As of Sunday, Beijing has enjoyed 274 days of "blue sky" in 2011, fulfilling its annual target ahead of schedule, an official with Beijing's Municipal Environmental Protection Bureau said Sunday.
Beijing has seen an overall decline in the concentration of various pollutants in 2011, said Zhuang Zhidong, deputy director of the bureau.
The PM10, or particular matter under 10 micrometers, decreased to 114 microgrammes per cubic meter this year, the lowest in four years, according to the bureau.
The overall air quality of Beijing was better than last year, with 22 more days of grade I air quality than were recorded in 2010, Zhuang said.
Beijing uses a five-grade classification of air quality on the basis of pollution indices, with grade I being the best and grade V the worst. Days with grade I or II air quality are considered "blue sky days."
Air quality monitoring in Beijing makes headlines recently due to public debate over different standards of measurements. [File photo]
However, Beijing also experienced several days of poor air quality as a result of bad weather conditions. Factors such as weaker winds and a rise in humidity are unsuitable for the dispersal of atmospheric pollutants, according to the bureau.
The bureau has been keeping a close watch on construction sites and coal-fired boilers in order to reduce emissions of pollutants since the city began supplying heat in mid-November.
Air quality monitoring in Beijing made headlines recently due to public debate over different standards of measurements.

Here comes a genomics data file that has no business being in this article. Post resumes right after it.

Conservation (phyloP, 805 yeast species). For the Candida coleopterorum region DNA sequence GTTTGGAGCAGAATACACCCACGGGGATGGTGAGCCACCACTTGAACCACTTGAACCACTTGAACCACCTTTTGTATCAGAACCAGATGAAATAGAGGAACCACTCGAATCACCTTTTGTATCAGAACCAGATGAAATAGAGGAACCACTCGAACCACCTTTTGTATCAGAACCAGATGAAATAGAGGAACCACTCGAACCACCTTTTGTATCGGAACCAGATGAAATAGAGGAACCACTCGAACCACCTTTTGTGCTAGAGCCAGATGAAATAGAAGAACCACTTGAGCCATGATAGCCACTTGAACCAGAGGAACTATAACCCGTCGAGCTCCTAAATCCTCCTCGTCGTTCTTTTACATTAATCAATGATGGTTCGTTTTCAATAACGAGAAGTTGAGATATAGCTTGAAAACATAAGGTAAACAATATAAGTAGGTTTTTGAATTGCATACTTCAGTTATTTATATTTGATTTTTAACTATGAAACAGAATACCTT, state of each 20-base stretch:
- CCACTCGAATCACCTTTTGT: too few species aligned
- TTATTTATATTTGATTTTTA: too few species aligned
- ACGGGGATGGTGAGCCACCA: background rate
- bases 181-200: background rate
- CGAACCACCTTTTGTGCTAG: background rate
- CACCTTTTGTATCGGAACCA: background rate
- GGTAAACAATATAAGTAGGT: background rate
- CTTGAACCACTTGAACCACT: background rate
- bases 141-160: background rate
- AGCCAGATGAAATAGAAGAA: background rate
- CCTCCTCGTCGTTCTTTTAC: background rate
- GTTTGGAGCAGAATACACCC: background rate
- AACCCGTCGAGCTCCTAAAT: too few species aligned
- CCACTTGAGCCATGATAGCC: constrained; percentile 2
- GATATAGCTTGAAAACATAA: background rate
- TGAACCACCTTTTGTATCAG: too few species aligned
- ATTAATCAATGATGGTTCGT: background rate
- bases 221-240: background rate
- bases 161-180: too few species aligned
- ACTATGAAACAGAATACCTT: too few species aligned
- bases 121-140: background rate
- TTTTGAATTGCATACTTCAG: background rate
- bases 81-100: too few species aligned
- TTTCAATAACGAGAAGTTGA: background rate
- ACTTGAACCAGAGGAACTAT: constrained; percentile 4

China currently uses PM10, or particular matter under 10 micrometers, to measure air quality, but the public has urged government authorities to apply the tighter PM2.5 standard, which measures finer matter that is considered more hazardous to people's health as it can go deeper into the lungs.
The Ministry of Environmental Protection said it has been considering revising present standards, and a new index standard which includes the measuring of PM2.5 and ozone density is scheduled to be fully implemented nationwide in 2016 with pilot projects conducted in certain regions ahead of the national deadline.
Zhuang said the Beijing Environment Monitoring Center has started making preparations for the monitoring of PM2.5, including purchasing relevant monitoring equipments, setting up monitoring posts and training staff.
A "blue sky days" target has been set to encourage the city to improve its environment. Authorities are aiming for 274 "blue sky days" this year.